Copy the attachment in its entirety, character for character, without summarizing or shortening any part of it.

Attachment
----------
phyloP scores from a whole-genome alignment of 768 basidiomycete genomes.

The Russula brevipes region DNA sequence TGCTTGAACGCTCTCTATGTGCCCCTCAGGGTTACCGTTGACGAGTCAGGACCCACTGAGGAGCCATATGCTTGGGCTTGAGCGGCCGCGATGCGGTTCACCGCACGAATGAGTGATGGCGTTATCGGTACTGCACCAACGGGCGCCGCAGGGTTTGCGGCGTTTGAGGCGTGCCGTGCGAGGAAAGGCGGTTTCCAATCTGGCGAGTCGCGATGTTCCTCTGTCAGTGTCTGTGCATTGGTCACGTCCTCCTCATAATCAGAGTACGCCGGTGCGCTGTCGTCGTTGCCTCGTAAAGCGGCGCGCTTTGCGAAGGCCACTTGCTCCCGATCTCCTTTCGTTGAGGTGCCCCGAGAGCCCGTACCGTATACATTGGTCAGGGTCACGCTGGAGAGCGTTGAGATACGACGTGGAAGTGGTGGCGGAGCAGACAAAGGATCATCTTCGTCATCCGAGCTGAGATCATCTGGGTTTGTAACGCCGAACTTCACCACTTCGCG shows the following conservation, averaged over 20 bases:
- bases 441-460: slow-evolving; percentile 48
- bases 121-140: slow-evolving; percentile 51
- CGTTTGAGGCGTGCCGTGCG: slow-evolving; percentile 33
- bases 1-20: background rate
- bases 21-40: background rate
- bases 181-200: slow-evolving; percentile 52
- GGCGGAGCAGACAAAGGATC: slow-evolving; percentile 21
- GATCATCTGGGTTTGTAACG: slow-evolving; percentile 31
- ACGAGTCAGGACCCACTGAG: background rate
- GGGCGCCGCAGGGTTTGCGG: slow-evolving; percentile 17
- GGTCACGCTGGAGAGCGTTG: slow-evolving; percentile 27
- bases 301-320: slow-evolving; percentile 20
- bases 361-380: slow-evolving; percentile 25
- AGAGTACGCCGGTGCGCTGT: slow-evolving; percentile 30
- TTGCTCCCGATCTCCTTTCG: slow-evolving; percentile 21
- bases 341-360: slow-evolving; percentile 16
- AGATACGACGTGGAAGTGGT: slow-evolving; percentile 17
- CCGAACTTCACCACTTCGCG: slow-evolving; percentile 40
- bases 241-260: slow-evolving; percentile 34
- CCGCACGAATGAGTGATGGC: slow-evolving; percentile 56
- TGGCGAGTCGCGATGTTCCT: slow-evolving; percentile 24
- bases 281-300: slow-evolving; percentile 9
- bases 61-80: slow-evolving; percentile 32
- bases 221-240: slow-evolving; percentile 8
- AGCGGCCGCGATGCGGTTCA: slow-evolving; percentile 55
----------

phyloP scores from a whole-genome alignment of 768 basidiomycete genomes.

The Russula brevipes region DNA sequence TGCTTGAACGCTCTCTATGTGCCCCTCAGGGTTACCGTTGACGAGTCAGGACCCACTGAGGAGCCATATGCTTGGGCTTGAGCGGCCGCGATGCGGTTCACCGCACGAATGAGTGATGGCGTTATCGGTACTGCACCAACGGGCGCCGCAGGGTTTGCGGCGTTTGAGGCGTGCCGTGCGAGGAAAGGCGGTTTCCAATCTGGCGAGTCGCGATGTTCCTCTGTCAGTGTCTGTGCATTGGTCACGTCCTCCTCATAATCAGAGTACGCCGGTGCGCTGTCGTCGTTGCCTCGTAAAGCGGCGCGCTTTGCGAAGGCCACTTGCTCCCGATCTCCTTTCGTTGAGGTGCCCCGAGAGCCCGTACCGTATACATTGGTCAGGGTCACGCTGGAGAGCGTTGAGATACGACGTGGAAGTGGTGGCGGAGCAGACAAAGGATCATCTTCGTCATCCGAGCTGAGATCATCTGGGTTTGTAACGCCGAACTTCACCACTTCGCG shows the following conservation, averaged over 20 bases:
- bases 441-460: slow-evolving; percentile 48
- bases 121-140: slow-evolving; percentile 51
- CGTTTGAGGCGTGCCGTGCG: slow-evolving; percentile 33
- bases 1-20: background rate
- bases 21-40: background rate
- bases 181-200: slow-evolving; percentile 52
- GGCGGAGCAGACAAAGGATC: slow-evolving; percentile 21
- GATCATCTGGGTTTGTAACG: slow-evolving; percentile 31
- ACGAGTCAGGACCCACTGAG: background rate
- GGGCGCCGCAGGGTTTGCGG: slow-evolving; percentile 17
- GGTCACGCTGGAGAGCGTTG: slow-evolving; percentile 27
- bases 301-320: slow-evolving; percentile 20
- bases 361-380: slow-evolving; percentile 25
- AGAGTACGCCGGTGCGCTGT: slow-evolving; percentile 30
- TTGCTCCCGATCTCCTTTCG: slow-evolving; percentile 21
- bases 341-360: slow-evolving; percentile 16
- AGATACGACGTGGAAGTGGT: slow-evolving; percentile 17
- CCGAACTTCACCACTTCGCG: slow-evolving; percentile 40
- bases 241-260: slow-evolving; percentile 34
- CCGCACGAATGAGTGATGGC: slow-evolving; percentile 56
- TGGCGAGTCGCGATGTTCCT: slow-evolving; percentile 24
- bases 281-300: slow-evolving; percentile 9
- bases 61-80: slow-evolving; percentile 32
- bases 221-240: slow-evolving; percentile 8
- AGCGGCCGCGATGCGGTTCA: slow-evolving; percentile 55